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CYBERCAFÉS AS A TOOL FOR INCLUSION. Presentation by Mr Christophe OULÉ, trainer in accessible IT tools U . N. – A . B. P. A. M. National Union of Burkinabé Associations for the Promotion of the Blind and Sight-impaired

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cybercaf s as a tool for inclusion

CYBERCAFÉS AS A TOOLFOR INCLUSION

Presentation by Mr Christophe OULÉ, trainer in accessible IT tools

U . N. – A . B. P. A. M.

National Union of Burkinabé Associations for the Promotion

of the Blind and Sight-impaired

_________________________________

Ouagadougou, BURKINA FASO

ITU Workshop on Accessibility, Nairobi, Kenya,

27 – 30 September 2011

sight impaired persons must get access to icts
Sight-impaired persons must get access to ICTs
  • After completing their training, trainees do not have access to accessible equipment, which is extremely expensive.
  • Cybercafés – even if they are going out of fashion – are still the best means of accessing the Internet for the majority of people in our countries.
  • Poverty, lack of or unreliable power supply and uneven geographical distribution of infrastructures prevent the connection of households to the Internet.
  • The accessible cybercafé for sight-impaired persons, whose establishment we announced at the ITU workshop on accessibility in Mali in 2009, came into being in July 2010.
  • It is the fruit of an agreement between the Burkinabé Government and ITU, which financed the equipment.
  • The environment offered in our centre enables our young people to familiarize themselves with the tools and language of IT, and to be «cool».
  • The revenues generated from the paying public, even though they are inadequate, contribute to defraying operating costs.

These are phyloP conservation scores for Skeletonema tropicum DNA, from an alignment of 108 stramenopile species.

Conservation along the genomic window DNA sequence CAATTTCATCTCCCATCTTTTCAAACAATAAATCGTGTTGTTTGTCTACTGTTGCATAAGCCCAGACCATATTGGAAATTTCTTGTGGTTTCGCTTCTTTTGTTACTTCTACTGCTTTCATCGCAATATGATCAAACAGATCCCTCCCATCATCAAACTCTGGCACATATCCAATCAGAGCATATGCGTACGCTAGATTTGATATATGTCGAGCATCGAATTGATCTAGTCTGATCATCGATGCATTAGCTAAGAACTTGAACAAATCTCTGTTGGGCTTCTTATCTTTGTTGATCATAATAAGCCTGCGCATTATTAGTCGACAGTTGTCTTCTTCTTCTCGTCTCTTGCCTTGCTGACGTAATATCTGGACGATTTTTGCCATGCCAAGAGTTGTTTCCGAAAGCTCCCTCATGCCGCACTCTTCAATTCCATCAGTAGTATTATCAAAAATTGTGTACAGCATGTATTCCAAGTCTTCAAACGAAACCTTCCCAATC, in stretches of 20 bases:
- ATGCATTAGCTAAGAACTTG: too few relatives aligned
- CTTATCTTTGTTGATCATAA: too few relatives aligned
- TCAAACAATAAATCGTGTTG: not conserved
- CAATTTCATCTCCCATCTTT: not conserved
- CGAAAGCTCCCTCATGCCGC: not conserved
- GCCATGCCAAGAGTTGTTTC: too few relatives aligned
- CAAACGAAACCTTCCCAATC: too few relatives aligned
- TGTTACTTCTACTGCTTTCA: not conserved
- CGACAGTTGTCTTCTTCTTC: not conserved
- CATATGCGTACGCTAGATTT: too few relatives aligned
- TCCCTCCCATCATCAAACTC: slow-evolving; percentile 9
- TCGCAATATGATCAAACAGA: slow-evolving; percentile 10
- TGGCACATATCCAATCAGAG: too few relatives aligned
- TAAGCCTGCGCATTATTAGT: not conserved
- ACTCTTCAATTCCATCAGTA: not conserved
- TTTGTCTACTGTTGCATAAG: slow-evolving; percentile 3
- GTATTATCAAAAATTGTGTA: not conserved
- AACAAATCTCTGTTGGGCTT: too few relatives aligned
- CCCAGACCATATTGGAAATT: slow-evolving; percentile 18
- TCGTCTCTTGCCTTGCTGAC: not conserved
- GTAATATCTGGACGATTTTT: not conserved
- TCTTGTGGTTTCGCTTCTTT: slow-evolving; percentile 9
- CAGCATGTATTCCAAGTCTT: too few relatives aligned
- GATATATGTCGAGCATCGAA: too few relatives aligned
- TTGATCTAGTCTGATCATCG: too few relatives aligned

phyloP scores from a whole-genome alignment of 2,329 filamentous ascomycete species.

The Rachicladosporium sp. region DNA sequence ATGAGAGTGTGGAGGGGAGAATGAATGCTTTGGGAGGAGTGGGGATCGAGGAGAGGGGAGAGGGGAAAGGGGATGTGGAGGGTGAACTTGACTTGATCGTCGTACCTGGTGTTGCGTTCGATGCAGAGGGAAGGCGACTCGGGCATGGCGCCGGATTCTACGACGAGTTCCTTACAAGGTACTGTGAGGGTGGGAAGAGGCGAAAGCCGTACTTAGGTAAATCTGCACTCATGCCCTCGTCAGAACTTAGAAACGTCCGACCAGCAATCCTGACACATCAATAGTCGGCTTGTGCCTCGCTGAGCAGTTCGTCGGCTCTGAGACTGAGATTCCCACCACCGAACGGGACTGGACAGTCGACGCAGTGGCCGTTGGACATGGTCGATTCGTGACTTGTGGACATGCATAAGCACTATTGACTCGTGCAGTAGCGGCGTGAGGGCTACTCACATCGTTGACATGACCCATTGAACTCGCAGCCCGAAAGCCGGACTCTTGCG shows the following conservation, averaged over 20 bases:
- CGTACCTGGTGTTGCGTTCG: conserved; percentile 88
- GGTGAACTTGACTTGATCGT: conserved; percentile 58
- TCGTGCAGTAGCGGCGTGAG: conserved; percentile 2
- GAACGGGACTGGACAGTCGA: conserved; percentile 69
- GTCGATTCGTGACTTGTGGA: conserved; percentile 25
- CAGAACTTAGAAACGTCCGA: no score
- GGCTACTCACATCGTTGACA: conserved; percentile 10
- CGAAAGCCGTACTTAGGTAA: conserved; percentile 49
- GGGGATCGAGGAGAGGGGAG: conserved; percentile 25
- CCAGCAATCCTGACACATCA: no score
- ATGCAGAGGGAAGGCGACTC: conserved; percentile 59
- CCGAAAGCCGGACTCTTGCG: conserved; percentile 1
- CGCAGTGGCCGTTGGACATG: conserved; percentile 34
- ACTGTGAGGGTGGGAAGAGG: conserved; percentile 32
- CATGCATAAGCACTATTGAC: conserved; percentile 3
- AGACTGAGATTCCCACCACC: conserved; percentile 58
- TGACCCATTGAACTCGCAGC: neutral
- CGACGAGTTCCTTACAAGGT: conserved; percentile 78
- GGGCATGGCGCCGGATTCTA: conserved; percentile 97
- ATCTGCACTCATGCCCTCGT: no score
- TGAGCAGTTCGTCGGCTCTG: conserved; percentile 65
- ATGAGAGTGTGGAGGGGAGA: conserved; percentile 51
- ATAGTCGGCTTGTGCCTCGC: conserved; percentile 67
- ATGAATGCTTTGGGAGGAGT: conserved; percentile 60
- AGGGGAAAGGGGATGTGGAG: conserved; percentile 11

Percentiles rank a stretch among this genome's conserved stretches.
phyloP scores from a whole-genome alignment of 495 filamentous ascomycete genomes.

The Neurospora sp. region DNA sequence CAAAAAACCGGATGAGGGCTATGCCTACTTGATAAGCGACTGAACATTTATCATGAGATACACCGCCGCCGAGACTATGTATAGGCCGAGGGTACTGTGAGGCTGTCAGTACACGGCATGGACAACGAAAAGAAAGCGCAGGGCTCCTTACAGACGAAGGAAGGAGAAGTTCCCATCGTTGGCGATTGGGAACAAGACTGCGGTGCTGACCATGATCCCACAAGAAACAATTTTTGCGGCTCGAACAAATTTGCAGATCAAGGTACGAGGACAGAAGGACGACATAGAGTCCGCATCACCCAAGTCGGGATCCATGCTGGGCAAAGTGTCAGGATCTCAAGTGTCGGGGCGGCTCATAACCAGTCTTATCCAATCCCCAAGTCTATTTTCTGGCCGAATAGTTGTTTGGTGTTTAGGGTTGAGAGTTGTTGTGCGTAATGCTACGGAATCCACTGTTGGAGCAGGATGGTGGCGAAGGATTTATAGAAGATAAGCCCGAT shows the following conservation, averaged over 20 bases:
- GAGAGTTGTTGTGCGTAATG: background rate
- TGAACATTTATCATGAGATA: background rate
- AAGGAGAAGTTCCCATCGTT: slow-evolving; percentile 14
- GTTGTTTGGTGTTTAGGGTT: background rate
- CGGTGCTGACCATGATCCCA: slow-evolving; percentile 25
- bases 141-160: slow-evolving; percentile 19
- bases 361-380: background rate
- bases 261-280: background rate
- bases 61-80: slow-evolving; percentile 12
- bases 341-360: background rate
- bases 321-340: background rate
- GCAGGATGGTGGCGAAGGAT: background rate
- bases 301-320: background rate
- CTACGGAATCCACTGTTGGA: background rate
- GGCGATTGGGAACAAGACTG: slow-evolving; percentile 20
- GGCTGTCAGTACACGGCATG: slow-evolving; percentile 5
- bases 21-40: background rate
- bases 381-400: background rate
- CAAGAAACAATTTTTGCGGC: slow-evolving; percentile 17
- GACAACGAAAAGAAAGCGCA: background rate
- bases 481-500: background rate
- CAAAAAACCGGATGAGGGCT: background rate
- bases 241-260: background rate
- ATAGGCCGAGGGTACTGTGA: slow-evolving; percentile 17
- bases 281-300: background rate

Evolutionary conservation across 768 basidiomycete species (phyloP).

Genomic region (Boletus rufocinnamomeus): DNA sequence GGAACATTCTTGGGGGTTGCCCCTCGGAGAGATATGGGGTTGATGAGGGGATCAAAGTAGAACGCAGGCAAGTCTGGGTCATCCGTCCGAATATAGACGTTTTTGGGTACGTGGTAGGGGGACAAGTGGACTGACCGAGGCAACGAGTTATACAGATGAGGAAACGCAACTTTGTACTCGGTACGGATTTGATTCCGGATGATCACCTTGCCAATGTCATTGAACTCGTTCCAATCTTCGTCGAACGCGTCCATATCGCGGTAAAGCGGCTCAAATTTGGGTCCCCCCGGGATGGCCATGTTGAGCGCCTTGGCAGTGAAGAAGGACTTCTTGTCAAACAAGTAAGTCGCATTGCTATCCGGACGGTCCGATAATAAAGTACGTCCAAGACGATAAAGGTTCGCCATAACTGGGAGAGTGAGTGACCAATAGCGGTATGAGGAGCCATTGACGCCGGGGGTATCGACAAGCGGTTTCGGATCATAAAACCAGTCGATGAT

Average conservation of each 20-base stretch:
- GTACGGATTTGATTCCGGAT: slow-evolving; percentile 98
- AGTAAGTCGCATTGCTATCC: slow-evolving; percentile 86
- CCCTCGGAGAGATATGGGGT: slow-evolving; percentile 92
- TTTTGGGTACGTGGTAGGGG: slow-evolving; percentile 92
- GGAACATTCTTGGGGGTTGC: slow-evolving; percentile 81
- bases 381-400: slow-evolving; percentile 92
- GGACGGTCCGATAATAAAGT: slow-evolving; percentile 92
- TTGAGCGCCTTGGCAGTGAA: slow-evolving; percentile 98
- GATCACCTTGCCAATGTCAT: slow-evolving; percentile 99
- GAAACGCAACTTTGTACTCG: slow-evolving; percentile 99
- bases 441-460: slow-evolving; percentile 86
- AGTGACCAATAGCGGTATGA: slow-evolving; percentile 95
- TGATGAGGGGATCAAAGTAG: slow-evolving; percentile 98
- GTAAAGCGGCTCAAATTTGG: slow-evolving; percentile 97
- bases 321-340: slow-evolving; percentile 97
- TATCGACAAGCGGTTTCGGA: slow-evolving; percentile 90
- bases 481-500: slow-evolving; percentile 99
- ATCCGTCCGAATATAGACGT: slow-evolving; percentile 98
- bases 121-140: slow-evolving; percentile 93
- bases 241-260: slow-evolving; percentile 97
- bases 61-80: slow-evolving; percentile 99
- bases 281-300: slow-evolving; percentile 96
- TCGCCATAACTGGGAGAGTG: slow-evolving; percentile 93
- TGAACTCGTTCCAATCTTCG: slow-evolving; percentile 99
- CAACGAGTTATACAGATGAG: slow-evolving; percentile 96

why did we choose a cybercaf
Why did we choose a cybercafé?

More and more students with sight disabilities are going to university or seeking to undertake vocational training.How can we guide young students to take up the disciplines of their choice when the teaching materials are not available in Braille?Realizing that IT is an opportunity for the effective insertion of persons with sight disabilities, we began providing accessible IT training in 2007.We thus give our students the chance to use IT tools to improve their results. They thereby have access to many more documents.For those seeking employment, IT skills are a big asset. An accessible workstation removes any problems of written communication between a blind staff member and his/her sighted colleagues.

cybercaf equipment
Cybercafé equipment
  • 4 accessible computers (2 for the blind and 2 for the partially sighted) and 2 regular computers (for sighted persons)
  • 1 server computer
  • 2 Braille touchpads and 2 scanners
  • 1 colour printer and 1 Braille printer. Accessible software: screen reader, screen magnifier, Braille transcription, character recognition. 3 computers of which 2 are adapted in order to increase the intake capacity of our training unit.
  • The Ministry for Posts and Information and Communication Technologies (MPICT) ensures the provision of a permanent high-speed Internet connection.
  • With this equipment, the cybercafé is open to sighted, blind and sight-impaired persons. Everyone works in the same environment.
  • If this is possible in a cybercafé, why would it not be so in an administrative office or a private company?
impact of the cybercaf and management challenges
Impact of the cybercafé and management challenges
  • The inauguration of our cybercafé offered the opportunity to bring together four ministers and their aides and show them the committed action we are taking to ensure our socio-economic insertion.
  • The many outsiders who come into the cybercafé leave with the conviction that the sight-impaired are quite capable of using IT tools.
  • During the academic year, our students use the room to carry out research for group presentations.
  • Many of our young people have opened messaging accounts, which they unfortunately use without any confidentiality, since they have not yet been trained.
  • We recall the promises given by the ITU representative at the inauguration of the cybercafé in respect of our needs in terms of training and capacity building.
  • Similarly, we are expecting our MPITC to act with a subsidy for our training unit and the cybercafé.
  • The project needs to be replicated at Bobo Dioulasso, Burkina Faso’s second city.
  • The cybercafé is an opportunity for the blind and sight-impaired in Ouagadougou to extricate themselves from the ditch and make their way at least onto the verges of the information highway!